The tradition here in Spain is that Los Reyes Magos, the Three Wise Men or the Three Kings, are the ones who bring gifts to children, on January 6th.
According to Christian tradition, this was the day when Melchior, Caspar and Balthasar came to visit the baby Jesus and brought their gifts of gold, frankincense, and myrrh. Festivities officially start a day before La Adoración de los Reyes Magos. Although sightings of Papa Noel are becoming more common in recent years, La Adoración de los Reyes Magos is, historically, the most important Christmas tradition in Spain. And this tradition comprises several steps:
La Cabalgata de Reyes
On January 5th, all around the country, everybody gets out to enjoy the Cabalgata de los Reyes Magos, a reenactment of the arrival of the Three Kings.
Surrounded by dancers, musicians, and puppeteers, the Kings ride on camels or elaborate floats and throw candy or sweets down to the children. The spectacles are broadcast live on Spanish television. The town of Alcoy, in Alicante, is known to have the oldest Cabalgata parade in Spain (1885).
One of the biggest celebrations, in Madrid, draws crowds of more than 100,000 people, including thousands of children eager to catch some of the sweets thrown into the crowd by the three kings themselves (the total quantity of sweets surpasses 2 tons).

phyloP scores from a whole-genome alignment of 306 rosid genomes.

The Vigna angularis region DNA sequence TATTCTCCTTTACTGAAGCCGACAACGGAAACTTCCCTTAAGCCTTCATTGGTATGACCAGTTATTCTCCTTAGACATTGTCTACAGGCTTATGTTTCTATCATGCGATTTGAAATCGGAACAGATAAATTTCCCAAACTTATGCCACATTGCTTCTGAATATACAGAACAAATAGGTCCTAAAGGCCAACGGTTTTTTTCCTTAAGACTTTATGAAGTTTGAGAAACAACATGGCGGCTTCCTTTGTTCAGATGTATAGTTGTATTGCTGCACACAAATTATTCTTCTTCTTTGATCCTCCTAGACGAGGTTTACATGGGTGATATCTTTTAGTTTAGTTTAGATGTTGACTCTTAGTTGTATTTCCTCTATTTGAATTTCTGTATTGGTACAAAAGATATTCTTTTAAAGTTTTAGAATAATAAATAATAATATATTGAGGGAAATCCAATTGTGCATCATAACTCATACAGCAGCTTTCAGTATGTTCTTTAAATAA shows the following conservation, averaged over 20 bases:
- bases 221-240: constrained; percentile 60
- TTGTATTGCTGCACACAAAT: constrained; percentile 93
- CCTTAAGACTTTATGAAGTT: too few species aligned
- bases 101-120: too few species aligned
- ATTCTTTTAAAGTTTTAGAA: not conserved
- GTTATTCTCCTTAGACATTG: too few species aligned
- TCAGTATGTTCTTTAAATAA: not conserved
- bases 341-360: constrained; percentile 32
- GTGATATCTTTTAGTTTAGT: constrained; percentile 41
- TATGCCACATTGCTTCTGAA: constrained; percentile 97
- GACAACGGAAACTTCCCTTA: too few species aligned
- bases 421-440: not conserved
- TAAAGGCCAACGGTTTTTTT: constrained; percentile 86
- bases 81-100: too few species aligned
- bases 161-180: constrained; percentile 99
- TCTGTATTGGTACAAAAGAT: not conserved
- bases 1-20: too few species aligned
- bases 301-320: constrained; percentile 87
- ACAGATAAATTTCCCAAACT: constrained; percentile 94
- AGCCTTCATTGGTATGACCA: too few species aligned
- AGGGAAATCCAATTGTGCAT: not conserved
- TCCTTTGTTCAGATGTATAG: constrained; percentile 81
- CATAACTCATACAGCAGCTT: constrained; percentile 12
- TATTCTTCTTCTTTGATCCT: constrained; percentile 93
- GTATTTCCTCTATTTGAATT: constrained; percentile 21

This year in Barcelona, the Three Kings will arrive by boat at the city’s port Moll de la Fusta at 4.30pm. As there will be processions in all districts, there will be no less than 18 Three Kings in the whole city. In the centre, the events will begin at 6pm on avenida del Marquès de l’Argentera, ending at 9.30pm at the magic fountain of Montjuïc.
On the evening of January 5th, kids leave out their shoes in a spot where the Kings are sure to see them.
They also set out plates of food or sweets for los Reyes, and something for the camels too, either dried grass or hay, or milk and bread. The next morning, children are delighted to discover that los Reyes have tasted the food or eaten it entirely. But most importantly, next to their shoes are the wrapped presents from los Reyes Magos, waiting to be ripped open.
El Roscón de Reyes
Another important tradition, after the gift-opening, is breakfast with Roscón de Reyes, the King’s Ring, a delicious round cake with candied fruit on top.
The fruit symbolizes the precious gems on the Wise Men’s clothing. Inside the cake, there are two plastic figurines: the king and the faba bean. Whoever gets the slice of cake with the king is the king (or queen) of the banquet, and will also have good luck for the whole year to come. And whoever gets the faba bean, will pay for the roscón.
Plus One More Lottery
For those who didn’t become rich with El Gordo, the Christmas lottery drawn in Spain on December 22nd, there is a second chance with El Niño, the January 6th draw that offers a prize pool of €700 million!